By Anne Teigen | Vol . 28, No. 43 | December 2020
A QUICK LOOK INTO IMPORTANT ISSUES OF THE DAY
When some people think of the justice system, they may envision gripping court room dramas, with innocent criminal defendants taking the stand and surprise witnesses and lawyers harping at each other in a battle of wits. But how often do dramatic criminal trials play out in real life?
While most Americans do come into contact with the court system, it is usually with the civil justice system, which handles critically important matters like debt collection, child custody, protection orders, evictions, foreclosures and bankruptcy, to name a few. These life-changing cases affect Americans every day. For example, debt collection lawsuits involving unpaid medical, auto loan or credit card bills have become the single most common type of civil litigation in our country—debt collection lawsuits more than doubled between 1993 and 2013. Eviction cases are also very common. Between 2000 and 2016, 61 million eviction cases were filed in the U.S., an average of 3.6 million evictions annually, according to The Eviction Lab at Princeton University. This means in 2016, seven evictions were filed every minute.
The National Center for State Courts has said that America’s civil court system is “arguably the most complex and comprehensive in the world.” Even so, more than 30 million Americans encounter civil legal problems without the help of a lawyer each year, according to The Pew Charitable Trusts. Without lawyers, people are often left with no guidance to navigate a highly complicated system with dense forms, multiple filing deadlines, delays and high fees―all while potentially facing an opposing party with more legal resources and expertise. Inadequate information and guidance, as well as complicated processes, can also make the court experience less efficient for litigants and court personnel.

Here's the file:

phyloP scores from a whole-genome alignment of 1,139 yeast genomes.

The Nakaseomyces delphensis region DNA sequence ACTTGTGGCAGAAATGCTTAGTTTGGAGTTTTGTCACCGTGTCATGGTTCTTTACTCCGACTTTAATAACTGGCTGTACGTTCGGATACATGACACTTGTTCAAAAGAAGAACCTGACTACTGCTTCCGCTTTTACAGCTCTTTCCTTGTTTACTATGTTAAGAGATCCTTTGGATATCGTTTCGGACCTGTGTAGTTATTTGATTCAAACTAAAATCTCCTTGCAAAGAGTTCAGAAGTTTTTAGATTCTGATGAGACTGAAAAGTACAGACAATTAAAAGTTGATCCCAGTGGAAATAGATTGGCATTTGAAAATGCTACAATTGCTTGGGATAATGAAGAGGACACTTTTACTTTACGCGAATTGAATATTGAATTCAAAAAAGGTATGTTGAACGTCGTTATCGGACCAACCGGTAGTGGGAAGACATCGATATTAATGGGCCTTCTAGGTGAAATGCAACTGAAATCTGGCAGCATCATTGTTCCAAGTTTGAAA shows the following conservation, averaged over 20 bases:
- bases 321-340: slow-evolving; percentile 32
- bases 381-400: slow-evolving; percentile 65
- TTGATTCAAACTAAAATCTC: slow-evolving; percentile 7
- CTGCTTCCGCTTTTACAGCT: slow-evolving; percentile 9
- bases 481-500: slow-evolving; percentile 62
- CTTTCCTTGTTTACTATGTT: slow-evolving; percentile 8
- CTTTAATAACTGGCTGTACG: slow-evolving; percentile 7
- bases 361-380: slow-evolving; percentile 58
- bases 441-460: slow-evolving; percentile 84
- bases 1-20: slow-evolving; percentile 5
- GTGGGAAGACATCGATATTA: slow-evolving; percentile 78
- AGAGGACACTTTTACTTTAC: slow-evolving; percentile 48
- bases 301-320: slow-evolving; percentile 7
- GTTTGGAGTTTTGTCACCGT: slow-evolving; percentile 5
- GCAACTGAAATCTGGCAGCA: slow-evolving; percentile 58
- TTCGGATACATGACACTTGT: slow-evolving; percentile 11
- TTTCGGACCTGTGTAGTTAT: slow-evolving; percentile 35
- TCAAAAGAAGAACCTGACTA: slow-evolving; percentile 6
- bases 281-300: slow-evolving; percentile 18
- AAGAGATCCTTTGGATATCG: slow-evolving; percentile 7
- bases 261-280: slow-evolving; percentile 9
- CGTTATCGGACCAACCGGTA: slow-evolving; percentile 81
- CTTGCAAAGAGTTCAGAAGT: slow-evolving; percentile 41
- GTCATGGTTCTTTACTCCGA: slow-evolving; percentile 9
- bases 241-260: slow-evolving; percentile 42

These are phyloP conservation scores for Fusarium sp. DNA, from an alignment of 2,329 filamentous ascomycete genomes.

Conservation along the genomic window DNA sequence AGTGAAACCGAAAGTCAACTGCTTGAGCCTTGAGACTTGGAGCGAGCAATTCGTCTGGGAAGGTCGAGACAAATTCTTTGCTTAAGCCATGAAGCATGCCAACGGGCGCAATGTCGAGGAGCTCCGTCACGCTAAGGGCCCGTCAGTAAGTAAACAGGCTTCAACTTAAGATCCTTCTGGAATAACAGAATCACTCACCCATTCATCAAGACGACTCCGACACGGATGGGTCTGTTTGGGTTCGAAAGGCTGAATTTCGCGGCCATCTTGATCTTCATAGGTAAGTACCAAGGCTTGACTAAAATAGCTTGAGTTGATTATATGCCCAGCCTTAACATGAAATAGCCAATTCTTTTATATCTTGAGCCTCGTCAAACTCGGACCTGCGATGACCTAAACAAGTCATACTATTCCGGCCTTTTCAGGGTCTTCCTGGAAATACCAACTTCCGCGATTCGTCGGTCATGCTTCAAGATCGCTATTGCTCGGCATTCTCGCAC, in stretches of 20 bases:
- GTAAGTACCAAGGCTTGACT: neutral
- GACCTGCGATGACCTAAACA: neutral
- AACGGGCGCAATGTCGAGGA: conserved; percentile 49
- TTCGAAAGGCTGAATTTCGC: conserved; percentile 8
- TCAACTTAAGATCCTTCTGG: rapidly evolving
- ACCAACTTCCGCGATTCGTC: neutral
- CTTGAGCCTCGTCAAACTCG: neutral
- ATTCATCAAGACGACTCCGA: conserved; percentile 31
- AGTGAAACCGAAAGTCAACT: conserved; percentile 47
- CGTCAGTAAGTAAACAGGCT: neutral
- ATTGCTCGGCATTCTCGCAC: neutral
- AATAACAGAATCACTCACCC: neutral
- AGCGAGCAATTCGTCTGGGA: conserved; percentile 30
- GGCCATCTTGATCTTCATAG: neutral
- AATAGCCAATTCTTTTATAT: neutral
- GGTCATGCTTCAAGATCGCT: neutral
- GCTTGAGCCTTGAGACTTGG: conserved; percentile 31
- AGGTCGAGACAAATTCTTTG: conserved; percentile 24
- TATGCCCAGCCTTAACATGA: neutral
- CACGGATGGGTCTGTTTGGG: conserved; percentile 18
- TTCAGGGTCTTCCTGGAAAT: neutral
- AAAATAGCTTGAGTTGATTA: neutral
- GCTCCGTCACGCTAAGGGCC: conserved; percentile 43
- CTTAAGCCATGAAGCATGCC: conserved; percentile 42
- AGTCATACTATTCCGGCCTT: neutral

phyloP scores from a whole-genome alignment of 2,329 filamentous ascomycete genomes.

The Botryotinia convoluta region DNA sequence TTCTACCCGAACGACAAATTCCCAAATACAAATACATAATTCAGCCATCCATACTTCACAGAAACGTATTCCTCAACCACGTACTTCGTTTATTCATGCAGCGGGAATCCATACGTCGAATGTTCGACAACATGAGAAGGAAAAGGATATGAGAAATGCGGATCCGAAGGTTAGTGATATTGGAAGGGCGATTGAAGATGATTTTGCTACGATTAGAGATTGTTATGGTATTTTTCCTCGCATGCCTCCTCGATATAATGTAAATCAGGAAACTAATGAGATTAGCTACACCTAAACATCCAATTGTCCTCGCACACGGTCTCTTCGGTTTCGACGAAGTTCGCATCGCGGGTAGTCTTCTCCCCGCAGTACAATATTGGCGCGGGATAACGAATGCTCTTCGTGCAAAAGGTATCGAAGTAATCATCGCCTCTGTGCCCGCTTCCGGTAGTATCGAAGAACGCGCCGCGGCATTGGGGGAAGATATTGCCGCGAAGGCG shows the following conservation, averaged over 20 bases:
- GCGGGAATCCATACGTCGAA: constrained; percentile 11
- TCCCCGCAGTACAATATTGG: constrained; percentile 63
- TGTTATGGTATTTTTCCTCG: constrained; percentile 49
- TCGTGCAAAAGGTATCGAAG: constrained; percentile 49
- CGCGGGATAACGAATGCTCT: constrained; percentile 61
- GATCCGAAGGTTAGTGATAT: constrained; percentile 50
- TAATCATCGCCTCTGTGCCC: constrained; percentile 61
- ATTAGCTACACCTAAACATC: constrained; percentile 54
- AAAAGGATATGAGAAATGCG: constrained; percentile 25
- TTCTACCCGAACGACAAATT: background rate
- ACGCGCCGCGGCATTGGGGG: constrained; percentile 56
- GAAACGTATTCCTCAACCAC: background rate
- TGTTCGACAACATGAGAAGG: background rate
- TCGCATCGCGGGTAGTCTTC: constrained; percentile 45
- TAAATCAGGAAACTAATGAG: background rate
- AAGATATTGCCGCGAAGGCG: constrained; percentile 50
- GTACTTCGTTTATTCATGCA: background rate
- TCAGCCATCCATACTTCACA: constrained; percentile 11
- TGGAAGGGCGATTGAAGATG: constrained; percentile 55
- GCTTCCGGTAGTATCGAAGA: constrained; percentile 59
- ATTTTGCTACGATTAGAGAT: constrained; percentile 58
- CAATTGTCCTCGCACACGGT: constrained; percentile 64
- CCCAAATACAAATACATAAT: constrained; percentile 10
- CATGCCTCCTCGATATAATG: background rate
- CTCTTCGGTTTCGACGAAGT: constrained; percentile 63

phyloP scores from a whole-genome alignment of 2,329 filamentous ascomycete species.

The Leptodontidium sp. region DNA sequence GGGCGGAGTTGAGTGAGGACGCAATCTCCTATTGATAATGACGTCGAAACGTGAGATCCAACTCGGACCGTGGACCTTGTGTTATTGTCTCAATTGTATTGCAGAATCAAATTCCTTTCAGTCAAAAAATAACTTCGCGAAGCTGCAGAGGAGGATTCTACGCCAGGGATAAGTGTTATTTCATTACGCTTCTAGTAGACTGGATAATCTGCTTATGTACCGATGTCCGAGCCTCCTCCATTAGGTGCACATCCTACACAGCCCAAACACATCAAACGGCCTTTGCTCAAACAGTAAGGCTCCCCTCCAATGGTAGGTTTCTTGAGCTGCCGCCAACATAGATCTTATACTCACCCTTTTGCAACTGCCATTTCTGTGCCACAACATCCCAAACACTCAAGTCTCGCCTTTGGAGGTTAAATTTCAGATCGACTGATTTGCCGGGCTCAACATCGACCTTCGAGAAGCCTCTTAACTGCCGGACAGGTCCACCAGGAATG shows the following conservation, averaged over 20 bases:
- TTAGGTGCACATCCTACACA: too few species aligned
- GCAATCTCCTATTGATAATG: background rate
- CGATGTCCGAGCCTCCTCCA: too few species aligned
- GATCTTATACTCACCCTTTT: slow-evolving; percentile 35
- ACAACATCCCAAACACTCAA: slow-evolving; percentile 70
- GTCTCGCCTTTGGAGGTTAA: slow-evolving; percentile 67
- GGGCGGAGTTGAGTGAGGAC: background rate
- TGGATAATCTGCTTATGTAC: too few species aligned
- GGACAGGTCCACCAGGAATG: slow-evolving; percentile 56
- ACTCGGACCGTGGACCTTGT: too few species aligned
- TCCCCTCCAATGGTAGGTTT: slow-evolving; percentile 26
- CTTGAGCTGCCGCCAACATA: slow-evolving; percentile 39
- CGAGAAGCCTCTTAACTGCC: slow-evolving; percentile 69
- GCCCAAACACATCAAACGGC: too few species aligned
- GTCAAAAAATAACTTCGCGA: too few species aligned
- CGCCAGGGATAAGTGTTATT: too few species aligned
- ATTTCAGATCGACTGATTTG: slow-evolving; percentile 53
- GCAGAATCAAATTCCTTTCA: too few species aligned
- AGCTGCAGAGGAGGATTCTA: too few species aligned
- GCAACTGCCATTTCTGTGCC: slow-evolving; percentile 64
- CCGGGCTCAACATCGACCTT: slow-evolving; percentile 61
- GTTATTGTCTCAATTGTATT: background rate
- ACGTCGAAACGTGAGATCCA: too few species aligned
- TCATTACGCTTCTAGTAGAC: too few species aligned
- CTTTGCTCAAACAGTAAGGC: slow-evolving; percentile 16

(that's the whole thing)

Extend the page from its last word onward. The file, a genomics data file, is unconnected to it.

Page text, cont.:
A 2016 report from the Conference of Chief Justices notes that most cases result in default judgment or dismissal because defendants do not show up to court, often because they were not properly notified of the case against them. Lack of data also obscures the full scope of barriers litigants face as they attempt to resolve legal problems in court. Only 12 states publicly report information about debt lawsuits, for example, and only one state—Texas—reports debt claims data for courts at all levels and dollar amounts, including the outcomes of those cases.
In the last few years, state policymakers have joined other stakeholders to examine ways to make the civil legal system more open, efficient and equitable.
In the last decade, states have aimed to make the civil justice system more accessible and fairer to the average person by requiring the right to counsel, meaning the government must provide an attorney for those who cannot afford one. In 2009, California enacted legislation creating pilot programs for the right to counsel in civil matters involving critical issues for low-income parties. A 2017 report on the pilot programs found that 27,000 Californians received legal help through the program in a five-year period. The report also noted that 67% of eviction cases where the tenants had legal representation through the program settled, compared to 34% of cases in which people represented themselves.
In the 2019 and 2020 legislative sessions, at least 14 states have enacted legislation requiring access to legal counsel for some civil cases, many of them family law and custody cases. Washington now requires the court to appoint counsel for parents in private guardianship proceedings and Georgia and Indiana now require the court to appoint an attorney for a minor seeking emancipation.